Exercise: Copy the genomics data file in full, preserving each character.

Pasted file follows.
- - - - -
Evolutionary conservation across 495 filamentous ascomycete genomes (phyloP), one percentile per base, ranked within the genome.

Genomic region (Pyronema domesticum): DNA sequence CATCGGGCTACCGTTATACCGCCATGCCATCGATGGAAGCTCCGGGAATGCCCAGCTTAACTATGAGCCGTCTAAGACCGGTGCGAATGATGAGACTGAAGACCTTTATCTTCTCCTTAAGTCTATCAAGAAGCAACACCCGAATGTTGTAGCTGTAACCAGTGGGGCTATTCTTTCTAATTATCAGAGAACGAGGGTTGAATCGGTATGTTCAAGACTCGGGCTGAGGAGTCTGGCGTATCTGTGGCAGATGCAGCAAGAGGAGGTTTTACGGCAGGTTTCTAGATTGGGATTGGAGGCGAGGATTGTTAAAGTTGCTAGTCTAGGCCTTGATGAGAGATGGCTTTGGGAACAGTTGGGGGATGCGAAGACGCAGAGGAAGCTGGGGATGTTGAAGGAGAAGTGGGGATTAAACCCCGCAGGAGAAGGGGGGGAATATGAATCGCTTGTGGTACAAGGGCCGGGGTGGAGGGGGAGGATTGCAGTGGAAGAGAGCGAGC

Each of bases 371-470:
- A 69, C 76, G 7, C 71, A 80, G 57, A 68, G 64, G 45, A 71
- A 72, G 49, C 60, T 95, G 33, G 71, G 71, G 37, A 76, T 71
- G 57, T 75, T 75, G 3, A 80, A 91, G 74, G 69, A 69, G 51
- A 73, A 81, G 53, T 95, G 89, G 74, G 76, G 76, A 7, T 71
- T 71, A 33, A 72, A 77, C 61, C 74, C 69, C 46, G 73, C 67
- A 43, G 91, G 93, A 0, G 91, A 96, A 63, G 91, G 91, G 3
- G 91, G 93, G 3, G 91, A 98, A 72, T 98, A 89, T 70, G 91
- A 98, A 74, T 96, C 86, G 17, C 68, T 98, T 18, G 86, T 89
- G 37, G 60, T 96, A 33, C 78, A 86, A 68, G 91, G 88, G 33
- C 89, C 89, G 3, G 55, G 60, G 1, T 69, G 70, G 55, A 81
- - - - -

Evolutionary conservation across 495 filamentous ascomycete genomes (phyloP), one percentile per base, ranked within the genome.

Genomic region (Pyronema domesticum): DNA sequence CATCGGGCTACCGTTATACCGCCATGCCATCGATGGAAGCTCCGGGAATGCCCAGCTTAACTATGAGCCGTCTAAGACCGGTGCGAATGATGAGACTGAAGACCTTTATCTTCTCCTTAAGTCTATCAAGAAGCAACACCCGAATGTTGTAGCTGTAACCAGTGGGGCTATTCTTTCTAATTATCAGAGAACGAGGGTTGAATCGGTATGTTCAAGACTCGGGCTGAGGAGTCTGGCGTATCTGTGGCAGATGCAGCAAGAGGAGGTTTTACGGCAGGTTTCTAGATTGGGATTGGAGGCGAGGATTGTTAAAGTTGCTAGTCTAGGCCTTGATGAGAGATGGCTTTGGGAACAGTTGGGGGATGCGAAGACGCAGAGGAAGCTGGGGATGTTGAAGGAGAAGTGGGGATTAAACCCCGCAGGAGAAGGGGGGGAATATGAATCGCTTGTGGTACAAGGGCCGGGGTGGAGGGGGAGGATTGCAGTGGAAGAGAGCGAGC

Each of bases 371-470:
- A 69, C 76, G 7, C 71, A 80, G 57, A 68, G 64, G 45, A 71
- A 72, G 49, C 60, T 95, G 33, G 71, G 71, G 37, A 76, T 71
- G 57, T 75, T 75, G 3, A 80, A 91, G 74, G 69, A 69, G 51
- A 73, A 81, G 53, T 95, G 89, G 74, G 76, G 76, A 7, T 71
- T 71, A 33, A 72, A 77, C 61, C 74, C 69, C 46, G 73, C 67
- A 43, G 91, G 93, A 0, G 91, A 96, A 63, G 91, G 91, G 3
- G 91, G 93, G 3, G 91, A 98, A 72, T 98, A 89, T 70, G 91
- A 98, A 74, T 96, C 86, G 17, C 68, T 98, T 18, G 86, T 89
- G 37, G 60, T 96, A 33, C 78, A 86, A 68, G 91, G 88, G 33
- C 89, C 89, G 3, G 55, G 60, G 1, T 69, G 70, G 55, A 81